Seventh Circuit Sides with Plaintiffs and Reinstates Consumer Data Breach Class Action Previously Dismissed for Lack of Standing

Last week the Seventh Circuit reinstated the Neiman Marcus data breach class action, holding that plaintiffs had satisfied Article III’s standing requirements based on at least some of the injuries they alleged. In doing so, the Seventh Circuit became the first federal court of appeals to rule on a challenge to the standing of purported data breach victims in light of the Supreme Court’s decision in Clapper v. Amnesty International, 133 S. Ct. 1138 (2013), and diverged from the growing majority of federal district courts that have held similar allegations are insufficient to confer standing.

In Remijas v. Neiman Marcus Group, LLC, a putative class of Neiman Marcus customers brought claims against the company for negligence, breach of implied contract, unjust enrichment, unfair and deceptive business practices, invasion of privacy, and violation of multiple state data breach laws as a result of a 2013 malware attack that exposed approximately 350,000 debit and credit card numbers. The plaintiffs alleged several types of injury as a result of the data breach, including in relevant part: (1) an increased risk of future fraudulent charges, (2) greater susceptibility to identity theft; (3) lost time and money resolving fraudulent charges; and (4) lost time and money protecting themselves against the risk of future identity theft. Notably, the plaintiffs also alleged that at least 9,200 of the impacted cards had already experienced fraudulent charges.

Neiman Marcus moved to dismiss the complaint for lack of standing, and on September 16, 2014, the district court granted the motion and dismissed the class action complaint. Remijas v. Neiman Marcus Group, LLC, No. 14-cv-1735, 2014 U.S. Dist. LEXIS 129574 (N.D. Ill. Sept. 16, 2014). The district court, citing Clapper, reasoned that the plaintiffs’ allegations of injury were not sufficiently imminent and “certainly impending” for purposes of standing, and that any fraudulent charges incurred were reimbursed and the incidental related costs to those customers were de minimus. This is consistent with the majority of districts courts that have considered and rejected similar allegations of increased risks of identity theft and fraudulent charges and time and money spent monitoring credit. See, e.g., Green v. eBay Inc., No. 14-1688, 2015 U.S. Dist. LEXIS 58047, *10-12 (E.D. La. May 4, 2015) (collecting cases and noting that “[f]ollowing Clapper, the majority of courts faced with data breach class actions . . . [have] found that the mere increased risk of identity theft or identity fraud alone does not constitute a cognizable injury unless the harm alleged is certainly impending,” and dismissed the complaints for lack of Article III standing).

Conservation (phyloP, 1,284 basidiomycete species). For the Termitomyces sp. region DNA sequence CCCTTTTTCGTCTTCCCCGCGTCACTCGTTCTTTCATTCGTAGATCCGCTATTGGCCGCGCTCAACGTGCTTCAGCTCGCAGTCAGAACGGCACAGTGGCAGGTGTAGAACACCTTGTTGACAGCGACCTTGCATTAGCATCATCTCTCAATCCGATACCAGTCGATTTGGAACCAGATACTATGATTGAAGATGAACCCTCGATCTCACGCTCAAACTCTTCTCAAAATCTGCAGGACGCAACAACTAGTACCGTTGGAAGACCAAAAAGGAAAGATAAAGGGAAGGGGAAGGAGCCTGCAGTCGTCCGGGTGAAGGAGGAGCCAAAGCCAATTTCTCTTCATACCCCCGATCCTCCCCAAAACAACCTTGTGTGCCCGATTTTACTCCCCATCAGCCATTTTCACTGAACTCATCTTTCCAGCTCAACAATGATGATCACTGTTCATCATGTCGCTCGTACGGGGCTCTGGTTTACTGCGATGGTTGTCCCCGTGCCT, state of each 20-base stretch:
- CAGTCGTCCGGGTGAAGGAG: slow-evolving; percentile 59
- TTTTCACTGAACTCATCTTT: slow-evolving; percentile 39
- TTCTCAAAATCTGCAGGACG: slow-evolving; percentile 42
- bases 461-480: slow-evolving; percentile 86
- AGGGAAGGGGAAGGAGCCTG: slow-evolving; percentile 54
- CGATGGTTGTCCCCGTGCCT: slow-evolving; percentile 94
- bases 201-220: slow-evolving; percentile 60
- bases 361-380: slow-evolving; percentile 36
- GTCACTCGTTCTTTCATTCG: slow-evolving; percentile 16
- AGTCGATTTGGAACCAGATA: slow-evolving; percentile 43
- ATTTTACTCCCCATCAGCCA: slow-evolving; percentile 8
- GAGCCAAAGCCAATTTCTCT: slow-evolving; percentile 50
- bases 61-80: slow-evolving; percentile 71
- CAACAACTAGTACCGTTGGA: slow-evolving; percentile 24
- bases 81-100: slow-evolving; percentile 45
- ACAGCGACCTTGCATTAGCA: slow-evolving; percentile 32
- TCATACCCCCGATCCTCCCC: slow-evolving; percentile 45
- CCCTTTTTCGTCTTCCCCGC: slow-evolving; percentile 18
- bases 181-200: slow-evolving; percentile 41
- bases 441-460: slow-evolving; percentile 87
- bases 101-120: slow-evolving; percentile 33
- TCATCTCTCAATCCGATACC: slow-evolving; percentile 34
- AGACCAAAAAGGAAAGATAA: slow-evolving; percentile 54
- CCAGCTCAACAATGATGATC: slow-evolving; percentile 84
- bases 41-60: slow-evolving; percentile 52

On appeal, however, the Seventh Circuit came to a different conclusion. The court distinguished Clapper as a case in which plaintiffs “could not show that their communications with suspected terrorists were intercepted by the government,” since they merely “suspected that such interceptions might have occurred.” Remijas, 2015 U.S. App. LEXIS 12487 at *10 (emphasis in original). In contrast to Clapper, the Seventh Circuit held the plaintiffs in Remijas faced an “objectively reasonable likelihood” of imminent fraudulent charges and identity theft – asking “Why else would hackers break into a store’s database and steal customers’ private information?” – analogizing the case to the Adobe data breach addressed in In re Adobe Sys., Inc. Privacy Litig., 66 F. Supp. 3d 1197 (N.D. Cal. 2014), and noting that “so far” fraudulent charges had already appeared on 9,200 of the cards. Id. at **11-13 (emphasis in original).  The court also held that plaintiffs’ allegations of mitigation expenses incurred dealing with and protecting themselves against future identity theft and fraudulent charges qualified as a concrete injury.

While potential data breach plaintiffs and their attorneys are understandably encouraged and emboldened by the Seventh Circuit’s decision, the opinion won’t be the last word on the standing of consumer data breach class action plaintiffs. As data breach litigation continues to increase, other federal courts of appeal are likely to address the standing issue. In fact, another data breach class action dismissal on the basis of standing is currently on appeal in the Seventh Circuit. See Lewert v. P.F. Chang's China Bistro, Inc., Nos. 14-cv-4787, 14-cv-4923, 2014 U.S. Dist. LEXIS 171142 (N.D. Ill. Dec. 10, 2014), appeal docketed, No. 14-3700 (7th Cir. Dec. 12, 2014). The Seventh Circuit has asked the parties to file statements of positions in light of the ruling in Remijas, and could use a decision in P.F. Chang’s to further explain its position on standing and the extent of its holding in Remijas. For example, in Reminjas the allegation was that at least 9,200 cards had already incurred fraudulent charges, making the risk of imminent harm to the putative class members much less speculative than if there had yet to be any fraudulent charges or identity theft, as is often the case with data breach class action complaints. The Seventh Circuit also made a point to distinguish Remijas as “going far beyond” the allegations in Robins v. Spokeo, Inc., which is the case currently pending before the Supreme Court that will likely have significant implications on the ability of plaintiffs to bring data breach class actions premised solely on statutory violations. 


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